How I loved this novel. It promised to be a “two-hour book devoured in a single sitting: literary cinema for those fatigued by film”. But, it took me more than two hours to read The Dead Lake because I wanted to carefully absorb every word.

This novel is the story of a twenty-five year old man who looks like he is twelve. He is a masterful violinist, something which seems quite incongruous due to growing up at a way station on the steppe. How can such an isolated spot allow for such a skill? This man-child, Yerzhan, tells us his story on the train travelling across the boundless steppes of Kazakhstan.

It is a story involving his whole world: two families, two shacks, two grandmothers, a grandfather, an uncle, his mother. Their lives are simple and secluded, yet interwoven in ways that cannot be separated. It must be a miracle, that three-year old Yerzhan picks up his grandfathers dombra and plays with such skill that he soon begins lessons with a Bulgarian violinist. He is a wunderkind.

But, being such a talented child does not prevent him from being defiantly brave and in so doing change the entire course of his life. For he lives near the Zone, a fenced in area where atomic weapons are tested, which is where he is introduced to the Dead Lake.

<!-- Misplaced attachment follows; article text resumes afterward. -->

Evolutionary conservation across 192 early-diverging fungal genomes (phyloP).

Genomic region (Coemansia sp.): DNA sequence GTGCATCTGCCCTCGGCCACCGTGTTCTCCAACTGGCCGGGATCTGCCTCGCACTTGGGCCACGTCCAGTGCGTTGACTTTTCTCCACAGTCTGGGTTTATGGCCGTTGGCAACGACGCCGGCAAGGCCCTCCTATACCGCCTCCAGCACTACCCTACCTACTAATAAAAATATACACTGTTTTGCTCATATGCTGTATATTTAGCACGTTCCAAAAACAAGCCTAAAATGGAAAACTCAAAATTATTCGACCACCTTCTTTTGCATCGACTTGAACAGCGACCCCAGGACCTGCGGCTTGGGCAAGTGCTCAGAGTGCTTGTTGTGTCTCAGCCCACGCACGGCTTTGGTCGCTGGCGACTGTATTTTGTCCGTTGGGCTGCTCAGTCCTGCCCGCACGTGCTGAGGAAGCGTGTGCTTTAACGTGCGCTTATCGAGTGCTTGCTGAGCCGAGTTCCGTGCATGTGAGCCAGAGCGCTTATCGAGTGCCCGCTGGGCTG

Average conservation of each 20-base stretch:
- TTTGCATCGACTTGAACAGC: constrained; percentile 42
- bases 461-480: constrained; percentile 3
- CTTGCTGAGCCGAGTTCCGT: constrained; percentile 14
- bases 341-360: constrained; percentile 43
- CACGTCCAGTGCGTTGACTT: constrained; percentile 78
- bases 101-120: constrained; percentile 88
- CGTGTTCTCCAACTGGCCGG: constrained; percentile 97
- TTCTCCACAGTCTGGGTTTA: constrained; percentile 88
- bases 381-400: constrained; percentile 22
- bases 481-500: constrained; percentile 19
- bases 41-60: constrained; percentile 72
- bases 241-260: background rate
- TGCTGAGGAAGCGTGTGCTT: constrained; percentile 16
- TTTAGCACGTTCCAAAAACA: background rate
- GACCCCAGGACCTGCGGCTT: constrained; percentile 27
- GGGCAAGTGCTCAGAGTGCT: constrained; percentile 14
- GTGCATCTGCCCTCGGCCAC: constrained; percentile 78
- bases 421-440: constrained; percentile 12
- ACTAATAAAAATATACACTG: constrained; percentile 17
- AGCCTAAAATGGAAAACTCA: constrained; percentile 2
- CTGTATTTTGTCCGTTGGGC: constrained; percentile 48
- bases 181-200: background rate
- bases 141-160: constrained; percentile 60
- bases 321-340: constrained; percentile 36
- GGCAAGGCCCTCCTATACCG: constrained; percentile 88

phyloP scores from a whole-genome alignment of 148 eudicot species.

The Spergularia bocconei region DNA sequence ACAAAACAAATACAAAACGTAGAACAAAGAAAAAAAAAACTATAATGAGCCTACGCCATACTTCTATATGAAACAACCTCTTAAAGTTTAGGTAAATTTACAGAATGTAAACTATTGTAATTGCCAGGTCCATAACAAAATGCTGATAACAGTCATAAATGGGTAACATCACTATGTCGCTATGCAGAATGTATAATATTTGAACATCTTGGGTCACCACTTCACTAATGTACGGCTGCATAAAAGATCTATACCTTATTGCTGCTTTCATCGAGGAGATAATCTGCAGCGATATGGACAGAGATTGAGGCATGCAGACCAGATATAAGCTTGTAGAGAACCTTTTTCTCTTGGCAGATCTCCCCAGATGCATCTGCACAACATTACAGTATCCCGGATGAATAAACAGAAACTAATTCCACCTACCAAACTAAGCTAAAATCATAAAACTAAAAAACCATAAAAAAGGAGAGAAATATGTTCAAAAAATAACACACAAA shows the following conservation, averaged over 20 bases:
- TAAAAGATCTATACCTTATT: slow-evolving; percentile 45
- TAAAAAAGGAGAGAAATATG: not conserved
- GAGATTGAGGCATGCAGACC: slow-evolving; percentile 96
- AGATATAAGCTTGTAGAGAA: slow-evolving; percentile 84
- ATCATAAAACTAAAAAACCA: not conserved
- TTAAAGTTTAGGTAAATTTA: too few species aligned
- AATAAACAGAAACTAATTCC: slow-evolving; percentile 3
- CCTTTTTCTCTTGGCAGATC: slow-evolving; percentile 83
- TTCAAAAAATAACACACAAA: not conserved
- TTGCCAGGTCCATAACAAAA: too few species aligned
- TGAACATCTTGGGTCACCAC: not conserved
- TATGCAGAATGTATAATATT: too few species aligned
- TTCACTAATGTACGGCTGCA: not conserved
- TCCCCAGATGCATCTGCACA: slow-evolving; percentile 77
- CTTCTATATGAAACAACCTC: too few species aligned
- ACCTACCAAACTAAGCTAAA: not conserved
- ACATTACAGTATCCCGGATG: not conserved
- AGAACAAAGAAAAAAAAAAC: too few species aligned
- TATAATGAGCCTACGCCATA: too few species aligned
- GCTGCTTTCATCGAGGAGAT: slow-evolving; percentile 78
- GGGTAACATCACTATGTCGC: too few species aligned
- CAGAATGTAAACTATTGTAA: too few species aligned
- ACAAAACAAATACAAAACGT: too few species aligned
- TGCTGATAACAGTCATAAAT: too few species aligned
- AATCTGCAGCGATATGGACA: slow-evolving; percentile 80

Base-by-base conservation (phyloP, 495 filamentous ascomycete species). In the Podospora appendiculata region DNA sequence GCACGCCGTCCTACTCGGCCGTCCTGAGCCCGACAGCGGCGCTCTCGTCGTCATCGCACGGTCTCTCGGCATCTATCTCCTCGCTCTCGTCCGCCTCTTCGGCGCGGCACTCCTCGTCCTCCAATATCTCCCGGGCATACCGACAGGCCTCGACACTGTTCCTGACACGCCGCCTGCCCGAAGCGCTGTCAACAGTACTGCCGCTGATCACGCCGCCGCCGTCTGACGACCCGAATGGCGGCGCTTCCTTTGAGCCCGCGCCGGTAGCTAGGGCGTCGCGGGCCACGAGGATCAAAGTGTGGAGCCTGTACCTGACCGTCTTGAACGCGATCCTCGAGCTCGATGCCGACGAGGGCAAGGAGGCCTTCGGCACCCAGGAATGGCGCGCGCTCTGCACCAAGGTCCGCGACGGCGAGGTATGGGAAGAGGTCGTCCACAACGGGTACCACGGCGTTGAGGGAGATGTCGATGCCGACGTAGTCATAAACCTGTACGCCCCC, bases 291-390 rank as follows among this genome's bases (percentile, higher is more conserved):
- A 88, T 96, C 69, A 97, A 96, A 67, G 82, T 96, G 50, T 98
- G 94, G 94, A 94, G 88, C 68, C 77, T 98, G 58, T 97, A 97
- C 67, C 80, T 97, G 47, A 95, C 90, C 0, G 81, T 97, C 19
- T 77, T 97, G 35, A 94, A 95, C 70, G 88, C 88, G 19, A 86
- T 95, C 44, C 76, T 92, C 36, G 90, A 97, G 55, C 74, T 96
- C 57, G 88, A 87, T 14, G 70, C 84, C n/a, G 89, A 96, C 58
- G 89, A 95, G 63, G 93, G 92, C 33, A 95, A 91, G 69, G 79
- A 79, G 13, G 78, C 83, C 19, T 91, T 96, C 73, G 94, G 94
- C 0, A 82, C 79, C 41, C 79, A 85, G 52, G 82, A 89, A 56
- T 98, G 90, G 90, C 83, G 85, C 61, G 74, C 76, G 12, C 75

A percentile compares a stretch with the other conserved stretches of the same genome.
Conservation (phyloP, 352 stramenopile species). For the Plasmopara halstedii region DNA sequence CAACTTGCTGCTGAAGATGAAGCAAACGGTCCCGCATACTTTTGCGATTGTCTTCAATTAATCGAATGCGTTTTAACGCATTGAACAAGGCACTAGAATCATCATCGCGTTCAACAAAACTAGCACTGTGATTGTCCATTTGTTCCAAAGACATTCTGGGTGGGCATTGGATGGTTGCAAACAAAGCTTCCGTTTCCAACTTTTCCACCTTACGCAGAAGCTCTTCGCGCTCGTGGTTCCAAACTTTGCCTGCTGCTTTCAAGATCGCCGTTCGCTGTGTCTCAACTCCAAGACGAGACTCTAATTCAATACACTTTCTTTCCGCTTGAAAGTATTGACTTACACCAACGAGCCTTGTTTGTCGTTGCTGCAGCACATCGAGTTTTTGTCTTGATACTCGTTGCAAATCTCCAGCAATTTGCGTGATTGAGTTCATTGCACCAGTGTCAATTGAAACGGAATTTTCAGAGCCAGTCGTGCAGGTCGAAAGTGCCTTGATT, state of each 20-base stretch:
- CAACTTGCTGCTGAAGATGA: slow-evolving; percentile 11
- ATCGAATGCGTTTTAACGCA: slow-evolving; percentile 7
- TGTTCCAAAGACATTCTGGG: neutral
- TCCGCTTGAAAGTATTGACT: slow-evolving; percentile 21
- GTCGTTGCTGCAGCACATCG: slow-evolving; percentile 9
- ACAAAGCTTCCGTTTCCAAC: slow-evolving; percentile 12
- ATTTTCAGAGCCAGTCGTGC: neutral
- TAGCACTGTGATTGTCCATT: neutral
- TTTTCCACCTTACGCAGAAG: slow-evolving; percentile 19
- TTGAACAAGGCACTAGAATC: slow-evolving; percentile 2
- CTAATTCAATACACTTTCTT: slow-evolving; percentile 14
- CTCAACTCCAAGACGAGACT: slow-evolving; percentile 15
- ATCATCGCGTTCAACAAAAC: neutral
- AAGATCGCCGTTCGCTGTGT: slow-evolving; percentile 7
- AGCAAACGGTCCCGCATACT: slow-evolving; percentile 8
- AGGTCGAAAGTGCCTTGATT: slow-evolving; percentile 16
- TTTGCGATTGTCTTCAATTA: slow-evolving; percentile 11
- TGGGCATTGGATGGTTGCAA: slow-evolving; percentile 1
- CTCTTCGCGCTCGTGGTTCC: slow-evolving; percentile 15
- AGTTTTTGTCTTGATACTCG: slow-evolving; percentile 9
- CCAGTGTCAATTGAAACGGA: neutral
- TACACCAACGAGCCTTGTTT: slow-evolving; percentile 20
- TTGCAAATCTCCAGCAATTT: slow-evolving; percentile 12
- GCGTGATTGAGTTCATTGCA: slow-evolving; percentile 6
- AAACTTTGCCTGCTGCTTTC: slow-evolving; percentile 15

Towards evening Uncle Shaken took the children to the Dead Lake. ‘Don’t drink the water and do not touch it,’ he told them. It was a beautiful lake that had formed after the explosion of an atomic bomb. A fairy-tale lake, right there in the middle of the flat, level steppe, a stretch of emerald-green water, reflecing the rare stray cloud. No movement, no waves, no ripples no trembling–a bottle-green, glassy surface with only cautious reflections of the boys’ and girls’ faces as they peeped at its bottom by the shore. Could there possible be some fairy-tale fish or monster of the deep to be found in this static, dense water?